Douglas Rushkoff, Web 2.0 Expo summit video, “Radical Abundance: How We Get Past ‘Free,’ ” ≈9:38:

And I think we’re mistaking what is free for what costs. Our work, our labour, is not “free.” Open source and crowdsourcing are not the same things, right? Open source is a bunch of people getting together to try to do something; crowdsourcing is a company figuring out how to get a bunch of people to do something for it….

But with this false notion of free in our heads, we end up living in a value system that insists that everything we do must be open-source and comments-on. Right? How dare you – you wrote up a blog post and you put comments off? [Mock gasp] Everything you write, everything you say, everything you think, everything you feel is supposed to be out there, supposed to be free. I mean, you try even putting a link to something with DRM on Boing Boing and you’ll get in trouble – because that goes against the philosophy. You shouldn’t “protect”; everything I do is yours! Not even just “yours,” everything I do is “the hive’s.”

This is what leads ultimately to copying, to a society of copying, to no originality, to this sort of DJing of culture…. And really, in the open-source movement, what did the open-source movement give us so far? Copies of things. Maybe better copies, but copies. We got a copy of Unix, a copy of Encyclopædia Britannica, copy of Netscape. You know, copy protection really means what? Protecting me from all these copies of things.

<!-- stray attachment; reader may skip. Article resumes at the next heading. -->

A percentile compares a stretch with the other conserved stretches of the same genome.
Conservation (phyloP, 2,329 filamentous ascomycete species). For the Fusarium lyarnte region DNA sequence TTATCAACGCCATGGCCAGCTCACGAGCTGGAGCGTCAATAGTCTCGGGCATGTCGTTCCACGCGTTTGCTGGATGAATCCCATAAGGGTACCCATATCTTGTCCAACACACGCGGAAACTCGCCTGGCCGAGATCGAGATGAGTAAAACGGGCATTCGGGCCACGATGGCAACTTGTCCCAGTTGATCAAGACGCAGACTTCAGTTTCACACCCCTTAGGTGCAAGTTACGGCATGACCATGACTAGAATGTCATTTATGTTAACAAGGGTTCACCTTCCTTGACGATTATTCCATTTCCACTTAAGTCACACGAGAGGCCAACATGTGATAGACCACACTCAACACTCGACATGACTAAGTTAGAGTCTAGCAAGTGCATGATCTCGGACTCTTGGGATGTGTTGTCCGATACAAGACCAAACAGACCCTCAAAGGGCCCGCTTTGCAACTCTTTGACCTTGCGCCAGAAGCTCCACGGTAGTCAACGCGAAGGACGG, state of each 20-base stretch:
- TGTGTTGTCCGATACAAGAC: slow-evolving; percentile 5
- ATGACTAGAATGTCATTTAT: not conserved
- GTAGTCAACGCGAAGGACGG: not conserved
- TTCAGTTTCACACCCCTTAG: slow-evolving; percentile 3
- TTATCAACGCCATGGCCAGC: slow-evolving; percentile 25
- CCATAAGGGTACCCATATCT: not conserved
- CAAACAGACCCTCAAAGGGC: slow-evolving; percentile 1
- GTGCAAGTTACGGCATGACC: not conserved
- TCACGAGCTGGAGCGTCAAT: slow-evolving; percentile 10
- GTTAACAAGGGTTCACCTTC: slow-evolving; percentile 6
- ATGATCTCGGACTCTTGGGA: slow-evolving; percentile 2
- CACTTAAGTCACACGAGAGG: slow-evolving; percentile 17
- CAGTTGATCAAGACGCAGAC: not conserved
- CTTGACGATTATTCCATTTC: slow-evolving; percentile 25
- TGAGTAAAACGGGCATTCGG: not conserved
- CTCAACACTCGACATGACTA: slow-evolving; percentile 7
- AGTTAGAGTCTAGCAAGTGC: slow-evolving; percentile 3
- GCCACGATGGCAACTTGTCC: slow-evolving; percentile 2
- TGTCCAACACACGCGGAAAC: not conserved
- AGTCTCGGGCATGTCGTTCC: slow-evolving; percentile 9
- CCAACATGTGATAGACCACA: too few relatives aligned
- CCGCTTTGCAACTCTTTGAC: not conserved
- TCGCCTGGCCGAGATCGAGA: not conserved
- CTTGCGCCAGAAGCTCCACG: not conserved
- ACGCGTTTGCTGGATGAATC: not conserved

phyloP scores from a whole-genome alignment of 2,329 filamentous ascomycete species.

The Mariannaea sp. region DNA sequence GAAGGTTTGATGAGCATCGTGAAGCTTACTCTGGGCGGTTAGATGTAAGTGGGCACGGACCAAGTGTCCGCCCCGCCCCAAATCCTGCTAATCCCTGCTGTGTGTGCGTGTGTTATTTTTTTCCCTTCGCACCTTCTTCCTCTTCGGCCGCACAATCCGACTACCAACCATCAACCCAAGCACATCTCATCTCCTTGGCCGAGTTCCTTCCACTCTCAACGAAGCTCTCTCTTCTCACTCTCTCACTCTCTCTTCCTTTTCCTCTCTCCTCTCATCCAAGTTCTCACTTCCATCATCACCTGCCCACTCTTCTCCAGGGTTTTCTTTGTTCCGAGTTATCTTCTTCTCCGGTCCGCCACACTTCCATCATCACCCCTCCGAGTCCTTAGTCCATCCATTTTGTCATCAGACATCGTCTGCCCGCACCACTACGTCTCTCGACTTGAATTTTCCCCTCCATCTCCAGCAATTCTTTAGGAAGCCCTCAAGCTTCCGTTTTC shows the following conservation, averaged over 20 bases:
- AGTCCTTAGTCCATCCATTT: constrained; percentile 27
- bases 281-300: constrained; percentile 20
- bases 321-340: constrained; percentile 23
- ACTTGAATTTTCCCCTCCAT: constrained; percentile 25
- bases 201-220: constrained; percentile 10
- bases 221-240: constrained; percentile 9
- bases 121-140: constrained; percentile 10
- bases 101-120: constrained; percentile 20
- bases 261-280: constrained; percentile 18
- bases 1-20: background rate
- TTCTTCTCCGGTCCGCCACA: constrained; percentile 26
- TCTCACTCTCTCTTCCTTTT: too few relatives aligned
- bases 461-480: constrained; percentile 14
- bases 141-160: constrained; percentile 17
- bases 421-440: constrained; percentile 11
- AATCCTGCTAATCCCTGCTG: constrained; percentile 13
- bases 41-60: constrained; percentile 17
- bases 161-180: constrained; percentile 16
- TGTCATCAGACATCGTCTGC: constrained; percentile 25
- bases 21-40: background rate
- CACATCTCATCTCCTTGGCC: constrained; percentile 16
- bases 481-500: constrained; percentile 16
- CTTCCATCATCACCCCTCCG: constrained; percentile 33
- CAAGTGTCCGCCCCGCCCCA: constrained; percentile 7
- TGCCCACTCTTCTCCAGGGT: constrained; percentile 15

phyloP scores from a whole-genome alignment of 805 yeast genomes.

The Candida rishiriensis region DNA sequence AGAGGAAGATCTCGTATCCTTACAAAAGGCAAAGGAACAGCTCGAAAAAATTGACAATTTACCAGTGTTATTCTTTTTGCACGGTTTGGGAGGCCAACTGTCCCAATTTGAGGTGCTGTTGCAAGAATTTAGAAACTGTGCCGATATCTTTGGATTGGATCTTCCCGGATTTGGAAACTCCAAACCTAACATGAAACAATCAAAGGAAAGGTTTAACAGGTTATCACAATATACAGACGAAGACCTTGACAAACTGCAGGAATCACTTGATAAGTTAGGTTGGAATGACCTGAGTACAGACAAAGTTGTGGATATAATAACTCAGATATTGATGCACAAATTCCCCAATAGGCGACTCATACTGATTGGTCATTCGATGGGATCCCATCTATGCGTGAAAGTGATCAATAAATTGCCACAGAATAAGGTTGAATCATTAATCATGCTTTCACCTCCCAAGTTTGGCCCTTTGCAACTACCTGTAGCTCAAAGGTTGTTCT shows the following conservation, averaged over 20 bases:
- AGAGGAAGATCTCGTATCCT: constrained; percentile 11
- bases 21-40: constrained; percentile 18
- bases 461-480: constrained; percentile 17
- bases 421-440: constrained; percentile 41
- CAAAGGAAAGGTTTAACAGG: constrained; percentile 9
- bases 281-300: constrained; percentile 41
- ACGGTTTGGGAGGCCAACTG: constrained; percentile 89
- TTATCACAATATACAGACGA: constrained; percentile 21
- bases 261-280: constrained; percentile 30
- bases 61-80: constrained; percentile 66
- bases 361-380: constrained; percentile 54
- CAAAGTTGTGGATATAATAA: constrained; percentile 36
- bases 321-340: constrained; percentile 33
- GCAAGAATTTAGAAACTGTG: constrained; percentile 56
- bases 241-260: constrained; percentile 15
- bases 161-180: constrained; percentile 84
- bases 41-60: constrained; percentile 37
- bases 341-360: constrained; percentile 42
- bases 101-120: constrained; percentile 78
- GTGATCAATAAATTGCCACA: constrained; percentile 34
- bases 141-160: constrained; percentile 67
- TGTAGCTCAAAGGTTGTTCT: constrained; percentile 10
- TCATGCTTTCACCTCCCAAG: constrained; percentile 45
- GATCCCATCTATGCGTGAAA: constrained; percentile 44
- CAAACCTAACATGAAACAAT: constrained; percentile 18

Where’s the Creative Commons law, where’s the Creative Commons licence that I could say “OK, you can have it for free, but at least you have to ask me for it”? “Free if you send me an E-mail”? I just want to give it to you rather than to it.

As a result of all this freedom, the abundance of creative material, the abundance of genuine creative output is declining. We are actually getting the scarce marketplace demanded by our legacy currency system…. The alternative is… the development of a digital culture that actually respects the labour of individuals. Right? My writing is my writing. It is not a medium for Google ads.

The foregoing posting appeared on Joe Clark’s personal Weblog on 2009.11.22 14:42. This presentation was designed for printing and omits components that make sense only onscreen. (If you are seeing this on a screen, then the page stylesheet was not loaded or not loaded properly.) The permanent link is:

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None. I quit.

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